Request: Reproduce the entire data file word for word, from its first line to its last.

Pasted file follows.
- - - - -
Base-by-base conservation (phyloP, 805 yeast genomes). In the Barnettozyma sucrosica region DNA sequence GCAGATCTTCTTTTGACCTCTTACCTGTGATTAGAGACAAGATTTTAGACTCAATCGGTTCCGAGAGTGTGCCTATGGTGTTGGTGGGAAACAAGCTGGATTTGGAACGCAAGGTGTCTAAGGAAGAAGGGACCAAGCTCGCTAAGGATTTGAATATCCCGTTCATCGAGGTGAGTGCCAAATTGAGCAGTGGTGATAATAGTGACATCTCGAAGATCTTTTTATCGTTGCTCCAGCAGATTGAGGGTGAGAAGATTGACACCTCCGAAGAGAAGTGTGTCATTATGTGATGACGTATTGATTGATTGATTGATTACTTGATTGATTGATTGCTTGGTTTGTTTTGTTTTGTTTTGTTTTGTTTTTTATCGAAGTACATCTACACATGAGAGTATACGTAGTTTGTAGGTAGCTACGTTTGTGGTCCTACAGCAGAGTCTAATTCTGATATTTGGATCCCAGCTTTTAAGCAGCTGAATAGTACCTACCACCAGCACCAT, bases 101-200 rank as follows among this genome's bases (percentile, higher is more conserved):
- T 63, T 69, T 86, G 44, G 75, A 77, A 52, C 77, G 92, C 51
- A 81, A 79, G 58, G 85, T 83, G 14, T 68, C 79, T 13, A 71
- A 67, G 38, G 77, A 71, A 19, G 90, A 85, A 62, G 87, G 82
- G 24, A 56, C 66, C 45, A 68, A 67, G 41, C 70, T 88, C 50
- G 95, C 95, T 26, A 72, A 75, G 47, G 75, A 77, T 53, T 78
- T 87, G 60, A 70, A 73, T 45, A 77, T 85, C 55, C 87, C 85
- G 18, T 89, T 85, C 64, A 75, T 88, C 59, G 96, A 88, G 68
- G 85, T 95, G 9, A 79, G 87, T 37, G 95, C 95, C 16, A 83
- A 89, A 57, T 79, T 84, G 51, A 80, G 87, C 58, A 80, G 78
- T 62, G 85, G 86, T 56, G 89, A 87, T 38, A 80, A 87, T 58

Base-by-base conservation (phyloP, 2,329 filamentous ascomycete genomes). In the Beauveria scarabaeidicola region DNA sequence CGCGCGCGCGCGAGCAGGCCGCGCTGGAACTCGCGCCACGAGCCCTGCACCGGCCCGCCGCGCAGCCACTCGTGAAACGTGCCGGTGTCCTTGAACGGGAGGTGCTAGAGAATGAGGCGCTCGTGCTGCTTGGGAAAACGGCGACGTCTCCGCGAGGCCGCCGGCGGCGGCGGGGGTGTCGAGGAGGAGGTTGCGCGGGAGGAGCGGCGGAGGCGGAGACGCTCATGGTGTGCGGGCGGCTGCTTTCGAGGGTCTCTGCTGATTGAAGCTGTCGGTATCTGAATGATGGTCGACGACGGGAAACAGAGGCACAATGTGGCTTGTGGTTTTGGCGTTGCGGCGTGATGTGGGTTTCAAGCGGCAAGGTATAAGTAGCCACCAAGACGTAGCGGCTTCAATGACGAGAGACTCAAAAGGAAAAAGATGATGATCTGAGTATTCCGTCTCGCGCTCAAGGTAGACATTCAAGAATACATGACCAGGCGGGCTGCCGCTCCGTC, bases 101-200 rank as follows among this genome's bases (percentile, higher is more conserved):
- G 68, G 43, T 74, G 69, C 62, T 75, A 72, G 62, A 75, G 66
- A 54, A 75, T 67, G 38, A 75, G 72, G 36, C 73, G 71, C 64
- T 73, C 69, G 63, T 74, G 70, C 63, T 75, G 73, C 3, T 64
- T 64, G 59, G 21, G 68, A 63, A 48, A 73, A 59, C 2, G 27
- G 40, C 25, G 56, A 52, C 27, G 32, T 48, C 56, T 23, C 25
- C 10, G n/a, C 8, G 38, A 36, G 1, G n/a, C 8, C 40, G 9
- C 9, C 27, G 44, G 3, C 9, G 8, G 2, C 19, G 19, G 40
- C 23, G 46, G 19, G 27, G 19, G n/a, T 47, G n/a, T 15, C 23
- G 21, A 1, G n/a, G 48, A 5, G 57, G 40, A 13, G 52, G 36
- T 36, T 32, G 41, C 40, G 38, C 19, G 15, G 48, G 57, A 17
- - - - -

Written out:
Base-by-base conservation (phyloP, 805 yeast genomes). In the Barnettozyma sucrosica region DNA sequence GCAGATCTTCTTTTGACCTCTTACCTGTGATTAGAGACAAGATTTTAGACTCAATCGGTTCCGAGAGTGTGCCTATGGTGTTGGTGGGAAACAAGCTGGATTTGGAACGCAAGGTGTCTAAGGAAGAAGGGACCAAGCTCGCTAAGGATTTGAATATCCCGTTCATCGAGGTGAGTGCCAAATTGAGCAGTGGTGATAATAGTGACATCTCGAAGATCTTTTTATCGTTGCTCCAGCAGATTGAGGGTGAGAAGATTGACACCTCCGAAGAGAAGTGTGTCATTATGTGATGACGTATTGATTGATTGATTGATTACTTGATTGATTGATTGCTTGGTTTGTTTTGTTTTGTTTTGTTTTGTTTTTTATCGAAGTACATCTACACATGAGAGTATACGTAGTTTGTAGGTAGCTACGTTTGTGGTCCTACAGCAGAGTCTAATTCTGATATTTGGATCCCAGCTTTTAAGCAGCTGAATAGTACCTACCACCAGCACCAT, bases 101-200 rank as follows among this genome's bases (percentile, higher is more conserved):
- T 63, T 69, T 86, G 44, G 75, A 77, A 52, C 77, G 92, C 51
- A 81, A 79, G 58, G 85, T 83, G 14, T 68, C 79, T 13, A 71
- A 67, G 38, G 77, A 71, A 19, G 90, A 85, A 62, G 87, G 82
- G 24, A 56, C 66, C 45, A 68, A 67, G 41, C 70, T 88, C 50
- G 95, C 95, T 26, A 72, A 75, G 47, G 75, A 77, T 53, T 78
- T 87, G 60, A 70, A 73, T 45, A 77, T 85, C 55, C 87, C 85
- G 18, T 89, T 85, C 64, A 75, T 88, C 59, G 96, A 88, G 68
- G 85, T 95, G 9, A 79, G 87, T 37, G 95, C 95, C 16, A 83
- A 89, A 57, T 79, T 84, G 51, A 80, G 87, C 58, A 80, G 78
- T 62, G 85, G 86, T 56, G 89, A 87, T 38, A 80, A 87, T 58

Base-by-base conservation (phyloP, 2,329 filamentous ascomycete genomes). In the Beauveria scarabaeidicola region DNA sequence CGCGCGCGCGCGAGCAGGCCGCGCTGGAACTCGCGCCACGAGCCCTGCACCGGCCCGCCGCGCAGCCACTCGTGAAACGTGCCGGTGTCCTTGAACGGGAGGTGCTAGAGAATGAGGCGCTCGTGCTGCTTGGGAAAACGGCGACGTCTCCGCGAGGCCGCCGGCGGCGGCGGGGGTGTCGAGGAGGAGGTTGCGCGGGAGGAGCGGCGGAGGCGGAGACGCTCATGGTGTGCGGGCGGCTGCTTTCGAGGGTCTCTGCTGATTGAAGCTGTCGGTATCTGAATGATGGTCGACGACGGGAAACAGAGGCACAATGTGGCTTGTGGTTTTGGCGTTGCGGCGTGATGTGGGTTTCAAGCGGCAAGGTATAAGTAGCCACCAAGACGTAGCGGCTTCAATGACGAGAGACTCAAAAGGAAAAAGATGATGATCTGAGTATTCCGTCTCGCGCTCAAGGTAGACATTCAAGAATACATGACCAGGCGGGCTGCCGCTCCGTC, bases 101-200 rank as follows among this genome's bases (percentile, higher is more conserved):
- G 68, G 43, T 74, G 69, C 62, T 75, A 72, G 62, A 75, G 66
- A 54, A 75, T 67, G 38, A 75, G 72, G 36, C 73, G 71, C 64
- T 73, C 69, G 63, T 74, G 70, C 63, T 75, G 73, C 3, T 64
- T 64, G 59, G 21, G 68, A 63, A 48, A 73, A 59, C 2, G 27
- G 40, C 25, G 56, A 52, C 27, G 32, T 48, C 56, T 23, C 25
- C 10, G n/a, C 8, G 38, A 36, G 1, G n/a, C 8, C 40, G 9
- C 9, C 27, G 44, G 3, C 9, G 8, G 2, C 19, G 19, G 40
- C 23, G 46, G 19, G 27, G 19, G n/a, T 47, G n/a, T 15, C 23
- G 21, A 1, G n/a, G 48, A 5, G 57, G 40, A 13, G 52, G 36
- T 36, T 32, G 41, C 40, G 38, C 19, G 15, G 48, G 57, A 17